A similar experiment was performed with adult Calliphora. The value of hv, was 1 · 04 m. The drag coefficient fell from 1 · 33 with wings to 0-95 without wings and 0 · 84 without wings or legs; these differences were highly significant. The frontal area to mass ratio of adult Calliphora is similar to that of the far lighter 1st-instar locusts (Table 1) and they attain similar heights of around 0 · 7 m.
2. Experiments with various models
Wooden models were projected upwards using the same methods as with the insect bodies but, because the effects of air resistance are greater when the velocity of the projectile is high, experiments were only carried out for calibrated heights of about 0·5 and 1 m. The test objects were either rod shaped or spherical but were of two approximate weights, around 4 mg and around 0·5 mg. The results of the experiment are shown in Table 3.
The rod-shaped models have a significantly higher drag coefficient and larger frontal area than the spherical models and so, for both these reasons, attain lower maximum heights. Although the balsa wood models have similar drag coefficients to the similarly shaped pine wood models, they attain a lower height because the frontal area to mass ratio is larger since balsa wood is less dense than pine wood.
It was difficult to make accurate spherical or cylindrical models of either small size or high frontal area to mass ratios. In another series of experiments, gelatine drug capsules were used. These have excellently formed hemispherical ends and cylindrical sides. When the two halves of the capsule are fitted together, there is a lip about 0·15 mm high, which is probably too small to have any major aerodynamic effect (Alexander, 1971).
The three different capsules were loaded so that they presented constant frontal area to mass ratios regardless of shape. Three different frontal area : mass ratios were used and all capsules were fired upwards with the same initial velocity, equivalent to a value of hv of 1·04 m. The capsules were placed with their long axes horizontal and did not appear to rotate during the trajectory. The results are shown in Table 4.
The longest capsule had significantly the highest drag coefficient and the shorted capsule had significantly the lowest drag coefficient. The drag coefficients found here were also significantly lower than those found for insects and rather lower than those found for the hand-carved small wooden models (Table 2).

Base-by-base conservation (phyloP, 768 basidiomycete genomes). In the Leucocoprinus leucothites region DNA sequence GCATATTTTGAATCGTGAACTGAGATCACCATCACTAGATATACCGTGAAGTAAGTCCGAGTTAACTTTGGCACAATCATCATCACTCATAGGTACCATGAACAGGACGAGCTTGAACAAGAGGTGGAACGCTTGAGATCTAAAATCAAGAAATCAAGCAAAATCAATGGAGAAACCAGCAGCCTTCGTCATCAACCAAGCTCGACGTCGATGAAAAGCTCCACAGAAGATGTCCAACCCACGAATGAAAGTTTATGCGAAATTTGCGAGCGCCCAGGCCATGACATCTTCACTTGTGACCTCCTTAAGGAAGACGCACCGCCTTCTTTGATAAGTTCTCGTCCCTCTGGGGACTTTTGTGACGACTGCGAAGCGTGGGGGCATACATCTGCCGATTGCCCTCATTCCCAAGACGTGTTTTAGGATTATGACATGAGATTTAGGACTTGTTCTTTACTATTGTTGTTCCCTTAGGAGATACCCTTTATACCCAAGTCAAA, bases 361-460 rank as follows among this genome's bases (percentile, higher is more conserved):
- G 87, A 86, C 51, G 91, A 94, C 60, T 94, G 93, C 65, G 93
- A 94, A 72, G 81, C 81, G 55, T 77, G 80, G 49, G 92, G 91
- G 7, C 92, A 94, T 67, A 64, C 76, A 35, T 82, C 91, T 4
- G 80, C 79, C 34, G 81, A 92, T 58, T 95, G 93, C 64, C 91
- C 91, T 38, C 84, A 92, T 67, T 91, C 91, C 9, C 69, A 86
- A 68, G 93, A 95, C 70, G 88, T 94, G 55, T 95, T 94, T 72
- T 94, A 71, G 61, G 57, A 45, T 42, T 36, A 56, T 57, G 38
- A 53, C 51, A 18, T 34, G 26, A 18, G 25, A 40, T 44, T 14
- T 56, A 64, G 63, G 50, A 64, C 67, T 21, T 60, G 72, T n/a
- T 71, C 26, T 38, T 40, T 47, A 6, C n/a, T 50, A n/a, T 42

3. Reynolds number
A typical value for the density of air is 1·2 kg.m−3 and for the viscosity of air is 18·2 × 10−6 kg.m−1.s−1 at 18 °C (Weast, 1974). From these, Reynolds number has been calculated using equation 6. Typical values for some of the objects fired from the spring gun have been calculated and are shown in Table 5. The characteristic dimension used in all cases was the width of the body or its equivalent, the diameter of a cylindrical model. The characteristic velocity used was the initial velocity at the bottom of the trajectory; as the object rises, both velocity and Reynolds number will fall to reach zero at the top of the trajectory.
4. Insect body density
Although the two methods of estimating body density gave similar results, neither peared very precise and the results presented here only provide a rough indication of body density. It is known that the relative volume of air sacs, viscera and gonads change markedly during the course of an instar (Clarke, 1957).
The estimated densities for a variety of species of insect are shown on Table 6. Where an insect sank when placed in water, it is assumed that its density just exceeded that of water. Two main points emerge: that the larvae of a species are denser than the adults and that insects that are highly specialized for flight are less dense than even closely related terrestrial cursorial or jumping insects. This can be seen when the densities of orthopteroid insects which do not fly well (Acheta, Periplaneta, Forcipula) are compared with those of flying beetles or flies (Pachnoda, Calliphora), when Tene-brio, which is flightless, is compared with the flying beetles and when adult Schistocerca and Acheta are compared. Live but unanaesthetized larval locusts may sink but swim well enough to propel themselves to the surface of water.
1. Drag coefficients of insect bodies
Although it is apparent (Fig. 2) that a low drag coefficient would be beneficial to jumping performance, none of the insect species used in the present experiments show low values of CD when compared with either those of fish (Webb, 1977) or even small water beetles (Nachtigall, 1977). Indeed, when compared with the drag coefficients calculated for wooden models of similar dimensions (Tables 1 and 2) the insect bodies appear to be very rough. This can partly be attributed to the insects’ legs, which clearly provide considerable drag (Figs. 5 and 6) but also to the bristles and other protuberances of the body which operate at a very low Reynolds number and so extend the boundary layer and increase the effective frontal area of the body. Thus, the bristle-covered bodies of Drosophila appear to have higher drag coefficients than the relatively smooth bodies of larval locusts.
It is clear that the wings of flies greatly increase the drag (Fig. 5, Table 2). While the amputation of the legs of both locusts and flies decreases the drag of the body, it also decreases the mass of the animal so that although drag coefficient falls, the mass to frontal area ratio also falls. The increase of range that might result from the possession of fewer or smaller protuberances is partly offset by the loss of the mass of the protuberances.